The famous Moulin Huet features a stunning beach which was a favourite of the artist Renoir and led him to paint a series of landscapes of Moulin Huet in the mid-1880s. On the south coast of Guernsey, Petit Bot is a glorious sandy bay that is surrounded by high cliffs that provide good shelter from winds. L'Eree is a large and popular family beach that is particularly clean – it was classed as a Marine Conservation Society recommended beach for water cleanliness in 2005.
If you like visiting gardens you are in for a treat – there are four within Castle Cornet, as well as the Victorian splendour of Candie Gardens, a wealth of exotic species in Saumarez Park and 12 colourful acres you can wander through in Les Cotils Gardens.
Lihou Island is an unspoilt uninhabited bird sanctuary reached by tidal causeway that also has the remains of a12th century priory. Rousse Headland is dominated by a Napoleonic Loop-holed Tower and battery. L'Ancresse Common includes a flat, wide sandy bay, fortifications and Les Fouaillages Neolithic burial mound, which is possibly the oldest man-made structure in Europe.
In springtime the bluebell woods make a spectacular excursion – the woodland floor becomes a carpet of blue beneath the budding tree canopy. L'Eree Headland offers sweeping views of Lihou Island and across the bay to Fort Grey while Pleinmont Headland has cliff walks, birds, flora and fauna in abundance. The nature trail from Cobo Bay to Saumarez Park also makes a marvellous walk. Fort Hommet Headland boasts a number of rich habitats including stabilized sand dune, wet meadow and heathland with rare species of plants, butterflies and birds. Here you’ll also discover Victorian fortification built to defend against the French and added to in 1942 by the occupying Nazi forces.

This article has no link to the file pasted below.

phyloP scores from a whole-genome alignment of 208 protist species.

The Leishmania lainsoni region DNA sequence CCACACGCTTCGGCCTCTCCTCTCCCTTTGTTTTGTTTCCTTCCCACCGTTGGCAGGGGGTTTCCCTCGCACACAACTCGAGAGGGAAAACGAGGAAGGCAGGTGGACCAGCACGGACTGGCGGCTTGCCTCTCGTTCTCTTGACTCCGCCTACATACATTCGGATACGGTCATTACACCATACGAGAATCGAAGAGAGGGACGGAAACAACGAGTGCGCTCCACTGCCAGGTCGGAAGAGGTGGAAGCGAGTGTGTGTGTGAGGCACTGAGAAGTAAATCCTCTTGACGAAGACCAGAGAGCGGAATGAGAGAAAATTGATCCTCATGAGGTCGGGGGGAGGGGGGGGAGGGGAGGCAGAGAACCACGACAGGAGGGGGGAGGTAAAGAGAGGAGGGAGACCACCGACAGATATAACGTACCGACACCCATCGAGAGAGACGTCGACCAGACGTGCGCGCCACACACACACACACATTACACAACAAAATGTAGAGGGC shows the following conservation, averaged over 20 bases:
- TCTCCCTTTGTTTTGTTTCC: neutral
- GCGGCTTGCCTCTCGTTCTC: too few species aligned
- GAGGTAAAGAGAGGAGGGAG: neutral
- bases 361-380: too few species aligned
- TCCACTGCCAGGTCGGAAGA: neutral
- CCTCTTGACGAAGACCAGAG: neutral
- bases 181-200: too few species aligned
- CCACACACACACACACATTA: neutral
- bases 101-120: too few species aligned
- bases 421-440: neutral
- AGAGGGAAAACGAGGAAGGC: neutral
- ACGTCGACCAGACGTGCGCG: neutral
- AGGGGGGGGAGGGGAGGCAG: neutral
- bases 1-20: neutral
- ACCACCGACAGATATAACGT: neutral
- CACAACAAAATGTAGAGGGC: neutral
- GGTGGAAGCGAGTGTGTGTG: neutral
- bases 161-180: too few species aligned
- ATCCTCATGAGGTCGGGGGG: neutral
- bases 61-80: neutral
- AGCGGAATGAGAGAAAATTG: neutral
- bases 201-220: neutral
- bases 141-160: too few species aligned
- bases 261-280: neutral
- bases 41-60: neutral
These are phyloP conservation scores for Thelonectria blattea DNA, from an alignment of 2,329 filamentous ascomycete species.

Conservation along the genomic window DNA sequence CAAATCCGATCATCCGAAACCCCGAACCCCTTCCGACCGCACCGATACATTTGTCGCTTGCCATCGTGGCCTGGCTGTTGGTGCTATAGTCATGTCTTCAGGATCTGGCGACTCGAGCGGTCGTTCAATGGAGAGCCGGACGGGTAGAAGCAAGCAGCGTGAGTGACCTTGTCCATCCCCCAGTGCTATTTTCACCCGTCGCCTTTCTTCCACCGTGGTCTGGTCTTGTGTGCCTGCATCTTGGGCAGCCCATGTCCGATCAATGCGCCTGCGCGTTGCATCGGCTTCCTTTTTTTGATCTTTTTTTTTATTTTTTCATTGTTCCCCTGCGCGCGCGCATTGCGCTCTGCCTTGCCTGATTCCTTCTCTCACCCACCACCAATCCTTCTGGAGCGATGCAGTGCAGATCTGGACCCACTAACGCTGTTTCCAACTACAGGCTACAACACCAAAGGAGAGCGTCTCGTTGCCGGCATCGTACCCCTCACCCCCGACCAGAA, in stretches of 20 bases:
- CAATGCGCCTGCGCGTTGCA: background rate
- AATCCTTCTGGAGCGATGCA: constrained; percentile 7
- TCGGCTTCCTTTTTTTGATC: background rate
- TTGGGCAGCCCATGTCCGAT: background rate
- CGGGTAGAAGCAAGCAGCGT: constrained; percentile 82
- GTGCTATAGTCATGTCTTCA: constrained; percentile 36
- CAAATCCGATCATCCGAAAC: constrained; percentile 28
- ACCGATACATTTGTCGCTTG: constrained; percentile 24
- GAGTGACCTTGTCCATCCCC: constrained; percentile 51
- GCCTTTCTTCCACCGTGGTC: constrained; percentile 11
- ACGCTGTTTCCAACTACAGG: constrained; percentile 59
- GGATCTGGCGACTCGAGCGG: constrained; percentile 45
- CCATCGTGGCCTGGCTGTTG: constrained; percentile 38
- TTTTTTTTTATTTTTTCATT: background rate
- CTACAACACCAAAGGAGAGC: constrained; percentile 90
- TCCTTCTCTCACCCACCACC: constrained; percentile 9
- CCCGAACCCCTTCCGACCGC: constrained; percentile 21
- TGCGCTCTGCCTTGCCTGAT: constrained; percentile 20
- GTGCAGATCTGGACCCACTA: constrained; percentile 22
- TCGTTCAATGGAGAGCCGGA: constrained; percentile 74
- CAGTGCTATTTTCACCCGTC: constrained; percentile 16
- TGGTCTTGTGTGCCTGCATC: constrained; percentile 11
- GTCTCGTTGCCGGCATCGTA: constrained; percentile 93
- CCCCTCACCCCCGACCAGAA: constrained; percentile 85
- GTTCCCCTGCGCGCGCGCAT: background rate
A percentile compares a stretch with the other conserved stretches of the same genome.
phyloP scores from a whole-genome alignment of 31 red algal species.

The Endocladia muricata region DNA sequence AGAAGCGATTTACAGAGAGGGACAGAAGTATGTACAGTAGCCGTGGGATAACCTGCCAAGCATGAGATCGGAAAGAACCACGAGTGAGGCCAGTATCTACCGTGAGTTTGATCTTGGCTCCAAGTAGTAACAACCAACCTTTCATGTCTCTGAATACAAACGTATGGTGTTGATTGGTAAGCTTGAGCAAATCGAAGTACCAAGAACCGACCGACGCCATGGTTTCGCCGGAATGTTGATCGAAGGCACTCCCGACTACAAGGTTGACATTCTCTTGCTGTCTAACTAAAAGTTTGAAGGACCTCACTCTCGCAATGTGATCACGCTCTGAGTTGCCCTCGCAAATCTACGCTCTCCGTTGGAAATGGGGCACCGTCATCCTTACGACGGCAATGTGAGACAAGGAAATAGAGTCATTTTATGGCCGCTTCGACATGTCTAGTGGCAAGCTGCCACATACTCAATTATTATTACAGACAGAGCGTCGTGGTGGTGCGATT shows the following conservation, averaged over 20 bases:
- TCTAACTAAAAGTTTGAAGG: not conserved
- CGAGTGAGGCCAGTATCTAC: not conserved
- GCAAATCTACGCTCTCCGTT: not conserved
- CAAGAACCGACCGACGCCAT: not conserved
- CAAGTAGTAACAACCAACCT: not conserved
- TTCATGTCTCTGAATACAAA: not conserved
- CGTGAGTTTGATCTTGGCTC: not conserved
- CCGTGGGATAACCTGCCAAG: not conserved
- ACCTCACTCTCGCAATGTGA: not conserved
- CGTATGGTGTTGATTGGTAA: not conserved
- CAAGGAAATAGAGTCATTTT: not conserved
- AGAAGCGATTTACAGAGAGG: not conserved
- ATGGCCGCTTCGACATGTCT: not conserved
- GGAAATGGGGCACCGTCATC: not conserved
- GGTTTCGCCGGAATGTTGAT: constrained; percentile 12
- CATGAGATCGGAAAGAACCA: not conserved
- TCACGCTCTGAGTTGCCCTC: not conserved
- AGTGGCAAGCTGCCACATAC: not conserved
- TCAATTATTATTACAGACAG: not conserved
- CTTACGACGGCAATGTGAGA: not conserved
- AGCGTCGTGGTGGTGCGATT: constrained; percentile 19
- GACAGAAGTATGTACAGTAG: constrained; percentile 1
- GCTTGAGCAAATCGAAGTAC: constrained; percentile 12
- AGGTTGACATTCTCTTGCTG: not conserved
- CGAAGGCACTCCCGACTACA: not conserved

La Varde Passage Grave is a large Megalithic chambered tomb, with a capstone weighing over ten tons. Nearby are the Millenium Stone, erected in 1999, and World War Two fortifications. Le Dehus Burial Chamber is a fascinating underground Neolithic structure complete with ancient rock carving. Le Creux ès Faies Passage Tomb is a well preserved Megalithic passage tomb dated c. 3-2500 BC and was known as the entrance to the Fairy Kingdom in Guernsey folklore. Le Trépied Megalithic Burial Chamber is a chamber tomb offering spectacular views over Perelle Bay. It figures in accounts of 17th century witch trials as a Friday night rendezvous for witch's covens where the Devil, disguised as a black goat, sat enthroned on the capstone.
Perhaps the most curious site on the island is the Little Chapel, possibly the smallest chapel in the world. It was built by Brother Déodat who started work in March 1914 and painstakingly created a miniature version of the famous grotto and basilica at Lourdes in France, decorating it with seashells, pebbles and colourful pieces of broken china.